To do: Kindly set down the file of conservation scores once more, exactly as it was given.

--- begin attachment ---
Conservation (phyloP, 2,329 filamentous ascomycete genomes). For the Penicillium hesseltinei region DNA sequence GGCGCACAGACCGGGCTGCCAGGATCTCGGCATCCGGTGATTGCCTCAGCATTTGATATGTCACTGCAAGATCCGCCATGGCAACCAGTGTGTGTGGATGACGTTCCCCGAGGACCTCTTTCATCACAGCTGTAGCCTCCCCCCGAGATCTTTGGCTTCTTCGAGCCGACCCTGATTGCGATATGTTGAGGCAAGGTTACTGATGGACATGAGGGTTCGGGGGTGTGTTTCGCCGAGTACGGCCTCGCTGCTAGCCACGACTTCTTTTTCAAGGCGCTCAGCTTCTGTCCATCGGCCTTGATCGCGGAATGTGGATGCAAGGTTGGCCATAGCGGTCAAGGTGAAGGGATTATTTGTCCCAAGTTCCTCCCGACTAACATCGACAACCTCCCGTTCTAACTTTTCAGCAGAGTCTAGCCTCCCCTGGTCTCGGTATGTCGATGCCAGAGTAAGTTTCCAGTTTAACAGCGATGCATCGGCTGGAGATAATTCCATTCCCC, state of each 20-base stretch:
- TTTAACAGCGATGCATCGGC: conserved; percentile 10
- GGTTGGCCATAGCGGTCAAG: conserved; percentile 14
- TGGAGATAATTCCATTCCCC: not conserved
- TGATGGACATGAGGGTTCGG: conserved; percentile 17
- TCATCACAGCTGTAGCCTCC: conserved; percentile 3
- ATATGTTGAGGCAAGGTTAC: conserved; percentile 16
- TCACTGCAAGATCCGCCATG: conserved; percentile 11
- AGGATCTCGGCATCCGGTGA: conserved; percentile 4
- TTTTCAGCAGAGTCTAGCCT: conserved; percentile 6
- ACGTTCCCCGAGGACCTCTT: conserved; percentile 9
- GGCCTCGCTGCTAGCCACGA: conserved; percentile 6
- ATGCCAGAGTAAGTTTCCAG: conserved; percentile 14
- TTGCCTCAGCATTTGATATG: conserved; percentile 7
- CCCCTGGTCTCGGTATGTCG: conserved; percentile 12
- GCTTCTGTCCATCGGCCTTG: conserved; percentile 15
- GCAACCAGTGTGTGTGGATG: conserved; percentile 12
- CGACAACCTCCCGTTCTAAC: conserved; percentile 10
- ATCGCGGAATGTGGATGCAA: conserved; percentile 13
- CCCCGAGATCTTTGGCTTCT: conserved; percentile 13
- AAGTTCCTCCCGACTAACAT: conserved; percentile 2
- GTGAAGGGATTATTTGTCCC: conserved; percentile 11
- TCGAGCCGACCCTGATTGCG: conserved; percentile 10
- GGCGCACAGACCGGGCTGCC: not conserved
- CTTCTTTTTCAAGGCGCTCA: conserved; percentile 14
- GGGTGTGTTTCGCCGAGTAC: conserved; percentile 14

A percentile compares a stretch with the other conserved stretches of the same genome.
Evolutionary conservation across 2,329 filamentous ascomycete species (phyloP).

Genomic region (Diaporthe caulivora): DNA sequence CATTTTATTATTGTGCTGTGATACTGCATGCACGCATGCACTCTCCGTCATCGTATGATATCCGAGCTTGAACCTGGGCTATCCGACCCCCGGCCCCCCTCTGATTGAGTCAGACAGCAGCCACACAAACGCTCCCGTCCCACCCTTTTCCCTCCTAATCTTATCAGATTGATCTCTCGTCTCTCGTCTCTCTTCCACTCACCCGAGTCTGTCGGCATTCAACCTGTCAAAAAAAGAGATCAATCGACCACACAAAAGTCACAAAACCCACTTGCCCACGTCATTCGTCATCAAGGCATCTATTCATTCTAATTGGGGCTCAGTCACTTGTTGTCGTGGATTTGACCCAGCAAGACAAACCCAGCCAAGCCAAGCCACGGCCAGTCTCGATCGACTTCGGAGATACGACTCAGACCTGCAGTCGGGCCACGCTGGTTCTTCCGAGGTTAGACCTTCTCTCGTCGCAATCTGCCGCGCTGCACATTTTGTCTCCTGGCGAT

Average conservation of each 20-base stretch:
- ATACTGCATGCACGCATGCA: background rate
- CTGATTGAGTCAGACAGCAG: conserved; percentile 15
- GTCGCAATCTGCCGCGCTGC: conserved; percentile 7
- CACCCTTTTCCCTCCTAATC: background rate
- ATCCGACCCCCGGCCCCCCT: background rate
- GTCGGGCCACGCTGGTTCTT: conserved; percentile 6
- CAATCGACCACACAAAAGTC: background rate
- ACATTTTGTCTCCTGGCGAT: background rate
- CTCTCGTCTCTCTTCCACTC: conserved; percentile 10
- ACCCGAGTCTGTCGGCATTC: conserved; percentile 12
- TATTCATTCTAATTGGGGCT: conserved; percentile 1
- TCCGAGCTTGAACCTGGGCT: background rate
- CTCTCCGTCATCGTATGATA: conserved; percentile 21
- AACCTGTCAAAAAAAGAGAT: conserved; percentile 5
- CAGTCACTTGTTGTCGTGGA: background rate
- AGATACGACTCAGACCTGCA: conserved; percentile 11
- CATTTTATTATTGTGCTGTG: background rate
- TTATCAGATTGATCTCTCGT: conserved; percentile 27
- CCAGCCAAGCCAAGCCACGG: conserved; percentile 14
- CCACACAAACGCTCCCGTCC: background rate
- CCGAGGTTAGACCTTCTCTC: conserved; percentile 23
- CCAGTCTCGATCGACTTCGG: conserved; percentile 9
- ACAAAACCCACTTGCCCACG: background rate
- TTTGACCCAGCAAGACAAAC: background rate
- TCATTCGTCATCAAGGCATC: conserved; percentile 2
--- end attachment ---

Conservation (phyloP, 2,329 filamentous ascomycete genomes). For the Penicillium hesseltinei region DNA sequence GGCGCACAGACCGGGCTGCCAGGATCTCGGCATCCGGTGATTGCCTCAGCATTTGATATGTCACTGCAAGATCCGCCATGGCAACCAGTGTGTGTGGATGACGTTCCCCGAGGACCTCTTTCATCACAGCTGTAGCCTCCCCCCGAGATCTTTGGCTTCTTCGAGCCGACCCTGATTGCGATATGTTGAGGCAAGGTTACTGATGGACATGAGGGTTCGGGGGTGTGTTTCGCCGAGTACGGCCTCGCTGCTAGCCACGACTTCTTTTTCAAGGCGCTCAGCTTCTGTCCATCGGCCTTGATCGCGGAATGTGGATGCAAGGTTGGCCATAGCGGTCAAGGTGAAGGGATTATTTGTCCCAAGTTCCTCCCGACTAACATCGACAACCTCCCGTTCTAACTTTTCAGCAGAGTCTAGCCTCCCCTGGTCTCGGTATGTCGATGCCAGAGTAAGTTTCCAGTTTAACAGCGATGCATCGGCTGGAGATAATTCCATTCCCC, state of each 20-base stretch:
- TTTAACAGCGATGCATCGGC: conserved; percentile 10
- GGTTGGCCATAGCGGTCAAG: conserved; percentile 14
- TGGAGATAATTCCATTCCCC: not conserved
- TGATGGACATGAGGGTTCGG: conserved; percentile 17
- TCATCACAGCTGTAGCCTCC: conserved; percentile 3
- ATATGTTGAGGCAAGGTTAC: conserved; percentile 16
- TCACTGCAAGATCCGCCATG: conserved; percentile 11
- AGGATCTCGGCATCCGGTGA: conserved; percentile 4
- TTTTCAGCAGAGTCTAGCCT: conserved; percentile 6
- ACGTTCCCCGAGGACCTCTT: conserved; percentile 9
- GGCCTCGCTGCTAGCCACGA: conserved; percentile 6
- ATGCCAGAGTAAGTTTCCAG: conserved; percentile 14
- TTGCCTCAGCATTTGATATG: conserved; percentile 7
- CCCCTGGTCTCGGTATGTCG: conserved; percentile 12
- GCTTCTGTCCATCGGCCTTG: conserved; percentile 15
- GCAACCAGTGTGTGTGGATG: conserved; percentile 12
- CGACAACCTCCCGTTCTAAC: conserved; percentile 10
- ATCGCGGAATGTGGATGCAA: conserved; percentile 13
- CCCCGAGATCTTTGGCTTCT: conserved; percentile 13
- AAGTTCCTCCCGACTAACAT: conserved; percentile 2
- GTGAAGGGATTATTTGTCCC: conserved; percentile 11
- TCGAGCCGACCCTGATTGCG: conserved; percentile 10
- GGCGCACAGACCGGGCTGCC: not conserved
- CTTCTTTTTCAAGGCGCTCA: conserved; percentile 14
- GGGTGTGTTTCGCCGAGTAC: conserved; percentile 14

A percentile compares a stretch with the other conserved stretches of the same genome.
Evolutionary conservation across 2,329 filamentous ascomycete species (phyloP).

Genomic region (Diaporthe caulivora): DNA sequence CATTTTATTATTGTGCTGTGATACTGCATGCACGCATGCACTCTCCGTCATCGTATGATATCCGAGCTTGAACCTGGGCTATCCGACCCCCGGCCCCCCTCTGATTGAGTCAGACAGCAGCCACACAAACGCTCCCGTCCCACCCTTTTCCCTCCTAATCTTATCAGATTGATCTCTCGTCTCTCGTCTCTCTTCCACTCACCCGAGTCTGTCGGCATTCAACCTGTCAAAAAAAGAGATCAATCGACCACACAAAAGTCACAAAACCCACTTGCCCACGTCATTCGTCATCAAGGCATCTATTCATTCTAATTGGGGCTCAGTCACTTGTTGTCGTGGATTTGACCCAGCAAGACAAACCCAGCCAAGCCAAGCCACGGCCAGTCTCGATCGACTTCGGAGATACGACTCAGACCTGCAGTCGGGCCACGCTGGTTCTTCCGAGGTTAGACCTTCTCTCGTCGCAATCTGCCGCGCTGCACATTTTGTCTCCTGGCGAT

Average conservation of each 20-base stretch:
- ATACTGCATGCACGCATGCA: background rate
- CTGATTGAGTCAGACAGCAG: conserved; percentile 15
- GTCGCAATCTGCCGCGCTGC: conserved; percentile 7
- CACCCTTTTCCCTCCTAATC: background rate
- ATCCGACCCCCGGCCCCCCT: background rate
- GTCGGGCCACGCTGGTTCTT: conserved; percentile 6
- CAATCGACCACACAAAAGTC: background rate
- ACATTTTGTCTCCTGGCGAT: background rate
- CTCTCGTCTCTCTTCCACTC: conserved; percentile 10
- ACCCGAGTCTGTCGGCATTC: conserved; percentile 12
- TATTCATTCTAATTGGGGCT: conserved; percentile 1
- TCCGAGCTTGAACCTGGGCT: background rate
- CTCTCCGTCATCGTATGATA: conserved; percentile 21
- AACCTGTCAAAAAAAGAGAT: conserved; percentile 5
- CAGTCACTTGTTGTCGTGGA: background rate
- AGATACGACTCAGACCTGCA: conserved; percentile 11
- CATTTTATTATTGTGCTGTG: background rate
- TTATCAGATTGATCTCTCGT: conserved; percentile 27
- CCAGCCAAGCCAAGCCACGG: conserved; percentile 14
- CCACACAAACGCTCCCGTCC: background rate
- CCGAGGTTAGACCTTCTCTC: conserved; percentile 23
- CCAGTCTCGATCGACTTCGG: conserved; percentile 9
- ACAAAACCCACTTGCCCACG: background rate
- TTTGACCCAGCAAGACAAAC: background rate
- TCATTCGTCATCAAGGCATC: conserved; percentile 2